Trade Support Scheme - how did it go?
Local construction companies helped to enter low-carbon market
3 March 2016
More small-medium sized construction companies in Bath and North East Somerset are engaging with energy efficiency thanks to an initiative delivered by CSE in partnership with Low Carbon South West.
The one-year local authority-funded Trade Support Scheme offered advice and subsidised training to trades – electricians, builders, heating engineers etc – to help them expand into the low carbon home improvements sector.
The scheme ended in August 2015 and a summary report is available to download.
It was run in conjunction with Energy at Home – a council programme that CSE are partners in delivery and which is still going strong – that promotes energy efficiency to local households and has helped grow the local market for low carbon services.
However, the market (and our scheme) was strongly influenced by external factors, as CSE’s Justin Lee-Gammage explains. "We experienced some snags along the way when funding for key areas of the government’s Green Deal scheme was withdrawn, as it created uncertainty in the market. This highlights the importance of a long-term commitment from government to energy efficiency retrofitting. A sustained and well-resourced approach to supporting the SME supply chain is essential."
Nonetheless, in just over a year, we:
- Spoke to 715 people about the support available.
- Ran 15 events for local trade SMEs attended by 626 people.
- Advised 89 local trade SMEs – with 59 going on to receive subsidised training.
- Allocated grants for 130 discounted training courses of which 92 were claimed.
- Built up a comprehensive list of 470 SMEs operating in construction in the local area.
And in the course of the project, we learned some important lessons.
Free courses do not produce a free-for-all
Despite lots of publicity, there was a slow take up of subsidised places on training courses. A straw poll of SMEs suggested the following reasons: the uncertainty over the stability and availability of an energy efficiency market; accreditation fatigue ('enough paperwork already'); and that most SMEs in the area had reasonably full order books and didn't need additional work. Low carbon works are not distinct enough from work already carried out by trades to establish a separate supply chain, and businesses should be encouraged to integrate them as part of their standard services.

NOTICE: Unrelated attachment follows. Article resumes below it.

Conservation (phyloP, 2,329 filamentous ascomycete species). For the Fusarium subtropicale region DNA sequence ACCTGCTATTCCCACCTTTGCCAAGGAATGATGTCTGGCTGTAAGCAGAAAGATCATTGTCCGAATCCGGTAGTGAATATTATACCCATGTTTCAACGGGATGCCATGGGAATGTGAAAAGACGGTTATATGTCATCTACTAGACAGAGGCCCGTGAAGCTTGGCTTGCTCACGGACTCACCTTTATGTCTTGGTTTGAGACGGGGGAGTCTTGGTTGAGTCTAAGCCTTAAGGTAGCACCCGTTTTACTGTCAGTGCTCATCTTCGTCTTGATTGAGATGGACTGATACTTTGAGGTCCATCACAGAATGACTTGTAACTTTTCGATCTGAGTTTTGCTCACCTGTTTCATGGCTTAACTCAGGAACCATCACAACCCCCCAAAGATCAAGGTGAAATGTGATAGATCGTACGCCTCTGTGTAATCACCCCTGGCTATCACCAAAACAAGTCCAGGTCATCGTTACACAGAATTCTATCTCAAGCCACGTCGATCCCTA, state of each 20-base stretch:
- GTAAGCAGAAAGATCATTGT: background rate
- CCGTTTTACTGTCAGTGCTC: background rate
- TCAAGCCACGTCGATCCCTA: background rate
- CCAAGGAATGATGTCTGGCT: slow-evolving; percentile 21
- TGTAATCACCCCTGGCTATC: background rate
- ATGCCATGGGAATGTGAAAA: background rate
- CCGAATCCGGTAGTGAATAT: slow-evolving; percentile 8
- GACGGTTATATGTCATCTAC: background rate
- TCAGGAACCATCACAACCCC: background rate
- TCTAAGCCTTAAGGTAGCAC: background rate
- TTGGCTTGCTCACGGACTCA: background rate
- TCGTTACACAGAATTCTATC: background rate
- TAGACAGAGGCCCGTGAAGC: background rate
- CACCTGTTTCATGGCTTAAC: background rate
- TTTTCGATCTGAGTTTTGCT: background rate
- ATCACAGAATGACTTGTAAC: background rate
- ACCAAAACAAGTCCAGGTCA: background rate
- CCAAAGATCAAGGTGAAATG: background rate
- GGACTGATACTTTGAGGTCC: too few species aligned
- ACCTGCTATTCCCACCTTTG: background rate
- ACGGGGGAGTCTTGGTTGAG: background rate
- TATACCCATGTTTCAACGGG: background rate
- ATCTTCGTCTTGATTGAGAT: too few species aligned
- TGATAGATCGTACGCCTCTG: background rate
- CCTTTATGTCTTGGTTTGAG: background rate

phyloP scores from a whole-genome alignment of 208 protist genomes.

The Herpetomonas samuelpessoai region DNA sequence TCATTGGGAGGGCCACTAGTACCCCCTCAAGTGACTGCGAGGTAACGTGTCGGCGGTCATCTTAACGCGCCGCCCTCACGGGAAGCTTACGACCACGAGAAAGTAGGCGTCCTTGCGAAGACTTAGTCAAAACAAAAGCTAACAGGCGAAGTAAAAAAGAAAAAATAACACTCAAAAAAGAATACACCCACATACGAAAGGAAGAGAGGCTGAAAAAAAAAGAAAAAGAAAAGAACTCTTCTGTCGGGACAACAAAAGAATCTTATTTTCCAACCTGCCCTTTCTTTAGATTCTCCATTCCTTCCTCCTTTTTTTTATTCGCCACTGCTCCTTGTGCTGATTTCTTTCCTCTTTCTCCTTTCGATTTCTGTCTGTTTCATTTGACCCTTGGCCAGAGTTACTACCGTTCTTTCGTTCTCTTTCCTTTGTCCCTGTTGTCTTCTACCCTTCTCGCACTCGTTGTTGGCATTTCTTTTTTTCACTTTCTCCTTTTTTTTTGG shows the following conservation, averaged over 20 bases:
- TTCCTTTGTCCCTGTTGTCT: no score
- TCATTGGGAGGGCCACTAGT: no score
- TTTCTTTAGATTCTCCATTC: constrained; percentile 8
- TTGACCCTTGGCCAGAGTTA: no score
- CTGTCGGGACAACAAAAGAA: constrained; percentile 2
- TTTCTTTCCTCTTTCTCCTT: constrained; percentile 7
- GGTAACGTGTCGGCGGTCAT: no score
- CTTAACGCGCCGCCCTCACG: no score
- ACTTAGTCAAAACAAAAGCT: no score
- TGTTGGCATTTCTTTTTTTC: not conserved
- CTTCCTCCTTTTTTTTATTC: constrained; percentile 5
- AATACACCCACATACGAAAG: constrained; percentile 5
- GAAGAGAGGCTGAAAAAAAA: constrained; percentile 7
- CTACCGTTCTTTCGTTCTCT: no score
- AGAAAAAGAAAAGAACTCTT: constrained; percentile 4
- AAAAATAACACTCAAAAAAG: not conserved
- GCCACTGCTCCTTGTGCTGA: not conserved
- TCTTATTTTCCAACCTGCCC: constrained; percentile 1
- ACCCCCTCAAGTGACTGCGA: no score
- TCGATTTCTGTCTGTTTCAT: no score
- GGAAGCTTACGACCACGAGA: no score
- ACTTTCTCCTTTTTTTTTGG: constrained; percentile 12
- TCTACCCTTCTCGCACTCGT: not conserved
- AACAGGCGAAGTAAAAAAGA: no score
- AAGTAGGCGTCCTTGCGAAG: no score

Focus on supply chain improvements that are not linked to short term schemes
Courses on e.g. retrofitting traditional buildings sympathetically as part of normal retrofit works or on biomass heating (perceived to be a genuine new market) were sought after, while courses tied to the Feed in Tariff or the Green Deal were not. Trades like heating, plumbing and plastering should be encouraged to embed energy efficient materials, technologies and techniques into their everyday work, so, for example, heating engineers can recommend smart heating controls to householders, or plasterers and renderers can offer householders insulation options when undertaking building works.
Finally, to address concerns about the quality of some solid wall insulation jobs recently undertaken, we planned to work with further education colleges in the area to develop training in this area, and to create a new course on the challenges and opportunities of retrofitting traditional and heritage properties. We found that the structure of the industry means there’s no incentive for installers to go beyond the 1-2 day training course to get accreditation from the system manufacturer. A better mechanism is needed for encouraging or obliging installers to skill-up.